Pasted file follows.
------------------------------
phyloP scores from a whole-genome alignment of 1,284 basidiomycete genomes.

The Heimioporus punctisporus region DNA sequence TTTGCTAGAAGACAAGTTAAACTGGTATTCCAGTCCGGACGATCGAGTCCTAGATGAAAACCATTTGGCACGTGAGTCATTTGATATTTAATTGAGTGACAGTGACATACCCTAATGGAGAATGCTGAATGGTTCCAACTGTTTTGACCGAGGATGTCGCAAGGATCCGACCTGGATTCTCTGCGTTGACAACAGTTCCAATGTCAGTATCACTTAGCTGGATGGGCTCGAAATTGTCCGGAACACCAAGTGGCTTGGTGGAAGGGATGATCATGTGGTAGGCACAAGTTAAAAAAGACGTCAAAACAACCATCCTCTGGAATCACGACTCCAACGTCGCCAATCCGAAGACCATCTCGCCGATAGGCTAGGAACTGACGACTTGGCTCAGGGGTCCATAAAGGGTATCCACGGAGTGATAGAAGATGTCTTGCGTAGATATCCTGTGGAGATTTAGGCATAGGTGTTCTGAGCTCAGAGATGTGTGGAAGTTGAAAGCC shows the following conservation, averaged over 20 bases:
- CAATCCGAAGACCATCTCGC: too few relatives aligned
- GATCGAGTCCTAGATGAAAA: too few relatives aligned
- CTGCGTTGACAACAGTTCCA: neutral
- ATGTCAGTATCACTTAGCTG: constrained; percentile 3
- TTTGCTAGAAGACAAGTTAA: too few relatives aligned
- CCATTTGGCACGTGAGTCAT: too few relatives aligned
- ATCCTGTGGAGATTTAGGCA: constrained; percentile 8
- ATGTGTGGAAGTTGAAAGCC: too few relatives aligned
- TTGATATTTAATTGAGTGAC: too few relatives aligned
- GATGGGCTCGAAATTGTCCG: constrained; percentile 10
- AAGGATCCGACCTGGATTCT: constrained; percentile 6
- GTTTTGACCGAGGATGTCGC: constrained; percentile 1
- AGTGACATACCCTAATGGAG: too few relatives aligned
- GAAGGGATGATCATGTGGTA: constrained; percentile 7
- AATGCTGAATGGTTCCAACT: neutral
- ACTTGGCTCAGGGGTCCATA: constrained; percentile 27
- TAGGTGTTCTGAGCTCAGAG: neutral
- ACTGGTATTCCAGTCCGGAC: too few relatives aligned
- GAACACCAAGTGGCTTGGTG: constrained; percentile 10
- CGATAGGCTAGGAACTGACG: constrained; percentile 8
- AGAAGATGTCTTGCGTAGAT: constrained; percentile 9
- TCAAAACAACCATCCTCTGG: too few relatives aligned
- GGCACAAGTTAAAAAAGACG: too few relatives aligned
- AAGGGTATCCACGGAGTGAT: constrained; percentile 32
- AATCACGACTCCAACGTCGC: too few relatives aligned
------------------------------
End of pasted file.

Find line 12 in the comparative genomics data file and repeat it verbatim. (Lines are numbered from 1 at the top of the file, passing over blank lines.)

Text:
- GATGGGCTCGAAATTGTCCG: constrained; percentile 10